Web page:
Everyday Examples of Reckless Driving
Reckless driving is often seen as extremely dangerous driving practices, such as driving drunk or texting behind the wheel. But it’s likely you encounter reckless driving every morning during your commute. You may even be guilty of reckless driving. Here are a few examples of everyday occurrences of dangerous, reckless driving.
Everyday Examples of Reckless Driving
This is the form of reckless driving most of us are guilty of. Whether you’re going 5 mph over the speed limit or 30 mph over the speed limit, you are engaging in reckless driving. While driving 70 mph in a 35 mph zone may be a little more reckless than 80 mph in a 70 mph zone, the speed limits are posted for a reason. Sharp turns, traffic patterns, or other conditions unbeknownst to you could factor into the speed limit. For everyone’s safety, slow down.
A lot of people think the only thing that can happen with tailgating is a fender-bender. That is most certainly not the case, especially at high speeds. As you can see above, this SUV was tailgating the car in front of him. When the car pressed on the brakes, the SUV realized he couldn’t stop in time and swerved. Swerving, especially that drastically, at high speeds can cause you to lose control of your vehicle. Leave adequate space between your own vehicle and the car in front of you, especially if inclement weather is involved.
[wptab name=”Running Red Lights”]
Running Red Lights
This should be an obvious one, but people do it all the time. If the light turns yellow and you have adequate time, stop. Even if you’re only one second after the light turns red, you could end up broadsiding someone else. If you’re sitting at a red light and it turns green, look both ways before proceeding into the intersection. This simple action can prevent an accident if a reckless driver plows into the intersection.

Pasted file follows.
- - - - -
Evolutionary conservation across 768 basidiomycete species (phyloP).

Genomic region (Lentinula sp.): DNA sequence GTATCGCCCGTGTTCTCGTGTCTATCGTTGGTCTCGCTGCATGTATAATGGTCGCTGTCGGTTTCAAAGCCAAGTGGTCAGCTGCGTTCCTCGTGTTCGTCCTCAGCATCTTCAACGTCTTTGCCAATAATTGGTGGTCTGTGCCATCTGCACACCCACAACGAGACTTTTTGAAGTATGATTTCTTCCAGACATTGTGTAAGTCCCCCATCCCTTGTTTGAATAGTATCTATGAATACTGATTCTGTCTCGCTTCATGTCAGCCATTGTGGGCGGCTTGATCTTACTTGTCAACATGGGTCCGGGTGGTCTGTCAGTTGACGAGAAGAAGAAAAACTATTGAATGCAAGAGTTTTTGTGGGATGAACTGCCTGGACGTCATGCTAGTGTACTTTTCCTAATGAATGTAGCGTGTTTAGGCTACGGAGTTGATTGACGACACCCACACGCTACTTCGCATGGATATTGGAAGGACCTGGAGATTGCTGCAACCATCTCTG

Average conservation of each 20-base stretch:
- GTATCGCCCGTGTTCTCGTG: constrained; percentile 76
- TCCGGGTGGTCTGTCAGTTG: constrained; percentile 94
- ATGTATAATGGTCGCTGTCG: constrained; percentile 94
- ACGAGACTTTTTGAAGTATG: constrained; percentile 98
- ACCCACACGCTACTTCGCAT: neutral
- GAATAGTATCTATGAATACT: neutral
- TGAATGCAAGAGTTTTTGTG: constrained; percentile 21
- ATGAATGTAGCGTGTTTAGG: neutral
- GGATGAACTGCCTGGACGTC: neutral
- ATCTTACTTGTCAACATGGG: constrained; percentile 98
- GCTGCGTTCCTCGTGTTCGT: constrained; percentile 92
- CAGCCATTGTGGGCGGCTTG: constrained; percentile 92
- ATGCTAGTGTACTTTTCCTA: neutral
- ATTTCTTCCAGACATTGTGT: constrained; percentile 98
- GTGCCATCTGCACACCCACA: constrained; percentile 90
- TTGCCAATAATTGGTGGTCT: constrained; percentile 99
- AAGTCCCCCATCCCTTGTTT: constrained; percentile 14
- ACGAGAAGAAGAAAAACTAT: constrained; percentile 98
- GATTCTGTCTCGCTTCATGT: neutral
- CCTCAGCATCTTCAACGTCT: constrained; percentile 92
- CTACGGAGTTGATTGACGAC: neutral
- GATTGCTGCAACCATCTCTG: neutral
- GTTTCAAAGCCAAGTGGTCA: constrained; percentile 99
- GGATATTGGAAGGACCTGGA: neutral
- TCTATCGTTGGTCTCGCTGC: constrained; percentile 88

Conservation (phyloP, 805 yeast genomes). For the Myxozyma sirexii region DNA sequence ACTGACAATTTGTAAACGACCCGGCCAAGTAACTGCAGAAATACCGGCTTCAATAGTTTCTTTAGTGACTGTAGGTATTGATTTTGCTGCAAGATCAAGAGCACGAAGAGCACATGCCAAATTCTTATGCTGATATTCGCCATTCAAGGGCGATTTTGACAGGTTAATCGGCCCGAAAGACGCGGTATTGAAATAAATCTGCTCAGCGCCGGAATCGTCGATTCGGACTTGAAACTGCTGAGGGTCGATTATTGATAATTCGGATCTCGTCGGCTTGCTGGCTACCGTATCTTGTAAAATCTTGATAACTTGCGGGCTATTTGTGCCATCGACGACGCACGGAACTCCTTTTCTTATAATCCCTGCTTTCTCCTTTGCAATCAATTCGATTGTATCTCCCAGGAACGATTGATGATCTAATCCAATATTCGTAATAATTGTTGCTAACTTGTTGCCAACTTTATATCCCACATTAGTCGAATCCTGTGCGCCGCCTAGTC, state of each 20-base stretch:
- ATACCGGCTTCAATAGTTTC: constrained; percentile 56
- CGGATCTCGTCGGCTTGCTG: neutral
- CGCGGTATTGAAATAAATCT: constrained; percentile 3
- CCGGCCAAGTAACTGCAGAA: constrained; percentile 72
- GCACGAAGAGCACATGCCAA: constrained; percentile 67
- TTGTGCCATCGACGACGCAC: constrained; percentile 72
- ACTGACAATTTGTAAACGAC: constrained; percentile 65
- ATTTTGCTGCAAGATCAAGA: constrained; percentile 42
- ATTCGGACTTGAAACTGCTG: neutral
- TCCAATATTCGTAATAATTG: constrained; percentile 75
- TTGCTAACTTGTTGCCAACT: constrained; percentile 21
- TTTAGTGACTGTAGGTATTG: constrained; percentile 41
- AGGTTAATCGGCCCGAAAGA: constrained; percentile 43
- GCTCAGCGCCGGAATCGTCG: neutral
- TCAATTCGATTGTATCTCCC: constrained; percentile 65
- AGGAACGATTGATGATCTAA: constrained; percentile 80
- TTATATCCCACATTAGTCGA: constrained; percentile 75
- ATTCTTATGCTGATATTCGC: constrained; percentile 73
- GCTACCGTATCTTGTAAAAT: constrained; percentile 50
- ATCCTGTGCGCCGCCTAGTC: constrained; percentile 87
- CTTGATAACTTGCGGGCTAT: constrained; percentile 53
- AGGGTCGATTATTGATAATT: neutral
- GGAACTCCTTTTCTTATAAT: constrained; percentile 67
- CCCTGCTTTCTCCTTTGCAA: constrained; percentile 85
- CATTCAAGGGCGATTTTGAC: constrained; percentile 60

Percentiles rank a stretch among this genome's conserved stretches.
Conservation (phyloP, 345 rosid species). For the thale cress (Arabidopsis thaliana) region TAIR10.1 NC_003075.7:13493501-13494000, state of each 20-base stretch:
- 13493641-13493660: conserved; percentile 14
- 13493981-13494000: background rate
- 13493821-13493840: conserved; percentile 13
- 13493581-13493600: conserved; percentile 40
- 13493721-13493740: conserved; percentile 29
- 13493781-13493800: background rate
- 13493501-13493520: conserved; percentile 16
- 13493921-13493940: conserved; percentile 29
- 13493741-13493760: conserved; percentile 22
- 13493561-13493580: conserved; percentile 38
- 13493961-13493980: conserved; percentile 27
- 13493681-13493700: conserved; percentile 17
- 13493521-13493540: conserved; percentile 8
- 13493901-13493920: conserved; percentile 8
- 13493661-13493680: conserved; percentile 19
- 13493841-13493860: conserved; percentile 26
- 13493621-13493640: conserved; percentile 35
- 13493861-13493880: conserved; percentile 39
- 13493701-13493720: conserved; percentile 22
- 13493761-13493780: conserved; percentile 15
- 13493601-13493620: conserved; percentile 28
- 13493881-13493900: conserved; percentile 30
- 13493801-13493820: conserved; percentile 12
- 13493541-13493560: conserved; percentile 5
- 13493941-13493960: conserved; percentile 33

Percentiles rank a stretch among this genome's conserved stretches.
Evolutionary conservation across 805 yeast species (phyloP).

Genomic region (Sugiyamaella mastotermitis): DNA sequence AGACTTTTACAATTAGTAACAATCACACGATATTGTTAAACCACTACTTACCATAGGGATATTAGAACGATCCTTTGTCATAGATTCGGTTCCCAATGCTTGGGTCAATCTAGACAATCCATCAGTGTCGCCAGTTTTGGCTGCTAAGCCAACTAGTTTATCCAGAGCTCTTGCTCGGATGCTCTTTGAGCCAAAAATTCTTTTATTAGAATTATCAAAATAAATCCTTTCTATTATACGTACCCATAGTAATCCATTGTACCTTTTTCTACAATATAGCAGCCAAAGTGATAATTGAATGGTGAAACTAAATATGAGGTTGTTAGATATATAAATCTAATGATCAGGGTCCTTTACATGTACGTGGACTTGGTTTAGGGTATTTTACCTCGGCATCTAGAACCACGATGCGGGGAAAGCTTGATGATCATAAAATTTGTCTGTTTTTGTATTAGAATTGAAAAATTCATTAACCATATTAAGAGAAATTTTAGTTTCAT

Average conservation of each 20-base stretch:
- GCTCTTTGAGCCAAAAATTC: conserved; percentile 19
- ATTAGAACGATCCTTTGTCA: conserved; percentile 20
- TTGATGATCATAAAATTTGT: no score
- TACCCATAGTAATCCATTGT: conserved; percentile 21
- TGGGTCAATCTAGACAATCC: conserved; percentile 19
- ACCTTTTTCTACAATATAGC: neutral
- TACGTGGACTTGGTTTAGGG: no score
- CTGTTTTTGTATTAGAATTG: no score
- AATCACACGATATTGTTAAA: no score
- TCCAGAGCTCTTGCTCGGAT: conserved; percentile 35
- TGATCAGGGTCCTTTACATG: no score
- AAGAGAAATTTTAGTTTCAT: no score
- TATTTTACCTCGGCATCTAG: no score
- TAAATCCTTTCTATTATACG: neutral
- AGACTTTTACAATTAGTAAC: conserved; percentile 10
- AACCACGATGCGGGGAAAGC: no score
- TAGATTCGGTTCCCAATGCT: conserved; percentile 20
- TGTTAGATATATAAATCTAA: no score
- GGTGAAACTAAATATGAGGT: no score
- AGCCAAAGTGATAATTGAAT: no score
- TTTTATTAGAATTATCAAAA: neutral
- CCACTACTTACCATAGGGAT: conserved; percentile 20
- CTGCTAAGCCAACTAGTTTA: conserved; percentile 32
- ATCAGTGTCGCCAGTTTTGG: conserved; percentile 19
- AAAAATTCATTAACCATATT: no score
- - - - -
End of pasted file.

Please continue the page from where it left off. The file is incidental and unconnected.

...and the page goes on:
[wptab name=”Cutting People Off”]
Cutting People Off
Whether it’s intentional or not, cutting people off can have dangerous consequences. Not only could you hit their vehicle, but the other driver may swerve to avoid a collision and lose control of his or her vehicle. Cutting people off is often provoked by road rage, but sometimes people just don’t know how much space is enough. A good rule of thumb is to wait until you can see the car’s headlights in your rear view mirror and check your blind spot before merging over.
[wptab name=”Not Letting People Pass”]
Not Letting People Pass
Okay, this one should really be obvious. If someone is trying to pass you, let them. By speeding up or slowing down to stop them from passing you, you’re making them linger in oncoming traffic. Not only could they get into a head-on collision, but they could have to swerve over to get out of the way, hitting your vehicle in the process. Just remain calm, keep a consistent speed, and let them pass you. You’ll get where you need to go.
[wptab name=”Passing Illegally”]
This is a terrible idea. If there are two yellow lines separating your lane from oncoming traffic, that indicates it is unsafe to pass. There could be a sharp corner ahead, a hill, or something else that obstructs your vision of oncoming traffic. The last thing you want to do is move into the oncoming lane and end up in a head-on collision because you couldn’t pass in time. Wait until the lines are dotted and it is safe for you to pass before doing so. Oh, and by the way, never pass on the right shoulder. That is not a driving lane and it’s bound to cause an accident.
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